The World Could Wipe Out Extreme Poverty By 2030. There's Just One Catch
ROBERT SIEGEL, HOST:
This fall, the United Nations will convene world leaders and ask them to commit to some sweeping goals - ending poverty and hunger, stopping preventable deaths of newborns and children and halting epidemics like AIDS and malaria - all by the year 2030. It is an ambitious agenda and an expensive one. Funding it is the subject of a conference this week in Ethiopia's capital, Addis Ababa. NPR's Nurith Aizenman reports.
NURITH AIZENMAN, BYLINE: The revolutionary agenda actually builds on an only slightly more modest agreement from 2000. Back then, nations vowed that by the end of this year, 2015, they would cut in half the number of people who have to get by on less than $1.25 a day, along with drastically reducing deaths from disease and poor healthcare.
Many of those targets have been met, including the extreme poverty goal. And it was substantially due to an unprecedented ramp-up in aid from rich countries to poor ones. But already, there are worries the richer countries aren't going to step up for the next 15 years. Tom Hart heads the ONE Campaign, which advocates for international aid.
TOM HART: There seems to be a gap between the soaring rhetoric of these new goals - end extreme poverty, ending hunger - doesn't seem to be matched by the political will and the financing.
AIZENMAN: He knows that in the last decade, international assistance rose almost 70 percent to about $135 billion annually. But with the exception of Britain and a few smaller countries, no nation has lived up to earlier promises to devote at least 0.7 percent of their gross national income to aid. Even worse, says Hart, they're spending less than a third of their existing aid on the poorest, most desperate countries. He says the share should be at least half.
HART: So we're asking donors, out of that precious foreign aid pot dedicated to the poorest, make sure that it is reaching those who need it the most.
AIZENMAN: Hart is particularly disappointed that the U.S. government, the world's largest donor, isn't taking the lead on this. But Alex Thier with the U.S. Agency for International Development says if you count fragile states like Nigeria or Pakistan that aren't the poorest but that face serious challenges, the U.S. does spend about half of its aid on the neediest.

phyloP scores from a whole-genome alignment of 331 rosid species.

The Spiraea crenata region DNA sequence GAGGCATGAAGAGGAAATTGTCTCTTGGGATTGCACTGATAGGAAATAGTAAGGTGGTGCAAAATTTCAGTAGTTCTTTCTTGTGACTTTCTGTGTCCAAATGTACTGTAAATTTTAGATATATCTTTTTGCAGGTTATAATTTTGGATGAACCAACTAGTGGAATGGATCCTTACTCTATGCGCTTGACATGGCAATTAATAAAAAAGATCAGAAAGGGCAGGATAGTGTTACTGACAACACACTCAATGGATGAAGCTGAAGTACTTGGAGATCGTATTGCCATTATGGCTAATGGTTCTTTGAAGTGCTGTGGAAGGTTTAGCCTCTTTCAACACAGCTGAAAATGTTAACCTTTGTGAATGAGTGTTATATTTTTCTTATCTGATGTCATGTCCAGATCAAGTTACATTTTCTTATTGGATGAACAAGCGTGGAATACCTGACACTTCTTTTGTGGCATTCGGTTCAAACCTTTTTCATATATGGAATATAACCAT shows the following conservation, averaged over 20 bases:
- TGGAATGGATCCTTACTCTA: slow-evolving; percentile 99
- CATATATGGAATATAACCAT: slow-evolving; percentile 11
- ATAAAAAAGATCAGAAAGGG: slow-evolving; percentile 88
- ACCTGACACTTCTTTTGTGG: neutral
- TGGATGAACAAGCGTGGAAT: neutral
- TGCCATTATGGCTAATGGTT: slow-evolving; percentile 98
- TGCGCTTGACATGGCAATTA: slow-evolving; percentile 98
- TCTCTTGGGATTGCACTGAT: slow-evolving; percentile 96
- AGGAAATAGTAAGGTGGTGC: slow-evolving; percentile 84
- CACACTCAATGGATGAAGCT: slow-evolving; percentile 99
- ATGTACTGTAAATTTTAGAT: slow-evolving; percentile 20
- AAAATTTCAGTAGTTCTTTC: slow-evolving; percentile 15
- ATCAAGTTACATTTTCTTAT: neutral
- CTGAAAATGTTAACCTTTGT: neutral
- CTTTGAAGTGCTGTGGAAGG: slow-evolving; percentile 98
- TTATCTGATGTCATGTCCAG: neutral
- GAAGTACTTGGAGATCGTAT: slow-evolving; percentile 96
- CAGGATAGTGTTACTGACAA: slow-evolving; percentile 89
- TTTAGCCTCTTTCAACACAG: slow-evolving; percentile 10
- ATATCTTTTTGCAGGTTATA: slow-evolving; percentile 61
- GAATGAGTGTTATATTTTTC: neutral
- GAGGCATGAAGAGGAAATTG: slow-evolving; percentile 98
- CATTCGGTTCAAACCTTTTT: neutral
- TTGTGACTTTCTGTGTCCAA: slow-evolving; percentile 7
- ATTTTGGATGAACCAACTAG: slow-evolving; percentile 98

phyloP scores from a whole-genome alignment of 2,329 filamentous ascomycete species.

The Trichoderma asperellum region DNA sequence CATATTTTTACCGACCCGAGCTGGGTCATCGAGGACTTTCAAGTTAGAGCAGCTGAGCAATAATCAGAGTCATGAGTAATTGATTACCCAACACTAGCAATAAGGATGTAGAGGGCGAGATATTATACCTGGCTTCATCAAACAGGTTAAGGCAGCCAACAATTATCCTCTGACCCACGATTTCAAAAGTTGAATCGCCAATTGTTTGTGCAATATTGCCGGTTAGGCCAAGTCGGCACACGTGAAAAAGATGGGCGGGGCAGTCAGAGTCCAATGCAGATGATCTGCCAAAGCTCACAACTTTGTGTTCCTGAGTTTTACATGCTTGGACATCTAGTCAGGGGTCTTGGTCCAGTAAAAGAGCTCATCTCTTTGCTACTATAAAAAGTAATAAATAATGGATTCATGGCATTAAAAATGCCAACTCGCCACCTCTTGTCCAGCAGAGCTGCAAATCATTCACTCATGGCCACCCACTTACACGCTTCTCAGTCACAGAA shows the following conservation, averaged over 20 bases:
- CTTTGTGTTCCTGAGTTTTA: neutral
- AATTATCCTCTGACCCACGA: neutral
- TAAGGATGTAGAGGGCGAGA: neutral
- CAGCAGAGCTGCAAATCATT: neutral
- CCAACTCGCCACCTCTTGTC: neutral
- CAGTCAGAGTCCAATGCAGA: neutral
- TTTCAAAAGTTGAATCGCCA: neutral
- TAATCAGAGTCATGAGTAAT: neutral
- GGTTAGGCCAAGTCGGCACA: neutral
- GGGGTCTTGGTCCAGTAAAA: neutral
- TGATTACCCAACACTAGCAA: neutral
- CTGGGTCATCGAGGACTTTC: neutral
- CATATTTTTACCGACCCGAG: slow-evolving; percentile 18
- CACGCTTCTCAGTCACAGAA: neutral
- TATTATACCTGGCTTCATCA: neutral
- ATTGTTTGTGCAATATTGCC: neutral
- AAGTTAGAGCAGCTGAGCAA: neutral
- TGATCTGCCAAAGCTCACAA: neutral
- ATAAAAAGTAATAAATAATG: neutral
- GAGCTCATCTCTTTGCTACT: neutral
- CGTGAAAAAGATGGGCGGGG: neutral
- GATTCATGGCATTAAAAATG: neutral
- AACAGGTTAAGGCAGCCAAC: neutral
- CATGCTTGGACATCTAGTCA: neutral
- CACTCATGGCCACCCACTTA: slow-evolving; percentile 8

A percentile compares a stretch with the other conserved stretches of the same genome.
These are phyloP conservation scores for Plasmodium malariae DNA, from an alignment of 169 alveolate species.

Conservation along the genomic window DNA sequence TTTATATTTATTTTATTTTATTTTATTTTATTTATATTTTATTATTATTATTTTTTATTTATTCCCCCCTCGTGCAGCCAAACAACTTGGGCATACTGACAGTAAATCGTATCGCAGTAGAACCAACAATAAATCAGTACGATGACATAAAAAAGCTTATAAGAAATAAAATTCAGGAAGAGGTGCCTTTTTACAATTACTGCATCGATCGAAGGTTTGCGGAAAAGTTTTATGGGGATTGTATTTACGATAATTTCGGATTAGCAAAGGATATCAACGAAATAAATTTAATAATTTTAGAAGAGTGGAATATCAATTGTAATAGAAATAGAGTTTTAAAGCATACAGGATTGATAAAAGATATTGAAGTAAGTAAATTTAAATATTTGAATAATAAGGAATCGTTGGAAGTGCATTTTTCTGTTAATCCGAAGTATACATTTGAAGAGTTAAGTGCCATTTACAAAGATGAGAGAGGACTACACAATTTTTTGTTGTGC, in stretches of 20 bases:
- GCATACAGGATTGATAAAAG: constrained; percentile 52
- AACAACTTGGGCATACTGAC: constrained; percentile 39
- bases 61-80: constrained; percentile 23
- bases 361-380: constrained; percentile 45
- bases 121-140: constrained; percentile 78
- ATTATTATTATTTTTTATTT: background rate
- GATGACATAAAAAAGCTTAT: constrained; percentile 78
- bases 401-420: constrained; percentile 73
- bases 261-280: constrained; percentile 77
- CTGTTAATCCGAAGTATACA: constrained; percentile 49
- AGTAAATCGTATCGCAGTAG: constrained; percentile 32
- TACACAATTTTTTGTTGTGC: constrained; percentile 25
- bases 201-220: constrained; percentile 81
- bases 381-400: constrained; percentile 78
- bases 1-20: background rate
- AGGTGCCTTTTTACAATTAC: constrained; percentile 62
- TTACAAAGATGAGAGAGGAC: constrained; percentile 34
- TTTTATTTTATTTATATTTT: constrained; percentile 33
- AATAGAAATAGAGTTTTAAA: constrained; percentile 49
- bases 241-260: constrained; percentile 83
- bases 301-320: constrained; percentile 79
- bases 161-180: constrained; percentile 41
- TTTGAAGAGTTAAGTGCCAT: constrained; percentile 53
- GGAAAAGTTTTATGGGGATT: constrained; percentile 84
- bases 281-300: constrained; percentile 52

ALEX THIER: Those countries tax the world. Countries that are in conflict create refugees, become vectors for disease and sometimes even requirements for military engagement.
AIZENMAN: And Thier says it doesn't make sense to commit to devoting a specific percentage of aid to countries in this category.
THIER: We're not looking to tie our hands. We're looking to engage in good development practice.
AIZENMAN: But for all the wrangling over aid dollars, Amina Mohammed, a top United Nations official, says this conference also marks an important milestone. All sides in the discussion recognize that government aid dollars are not going to be enough.
AMINA MOHAMMED: The billions that we've had from official development assistance is insufficient. We need trillions for this menu. And so what this agenda needs to do is to move from billions to trillions.
AIZENMAN: Raising those trillions means unlocking other forms of funding for poor countries. So a lot of the discussion at this conference is about how to make it easier for private companies to invest in things like building roads and power plants in poor countries by offering them loan guarantees and helping them unravel complicated regulations. Also, notes Mohammed, there's a whole set of initiatives to help governments of poor countries raise more revenues through more efficient tax collection.
MOHAMMED: Frankly, this is what's the big difference here, is that, you know, it's not about me putting money on the table per se, but it's giving you the tools and those keys that you need to go get them if you've got a good plan.
AIZENMAN: This is not pie in the sky, she says. If we get this right, we can actually transform the world into a peaceful and prosperous place. Nurith Aizenman, NPR News. Transcript provided by NPR, Copyright NPR.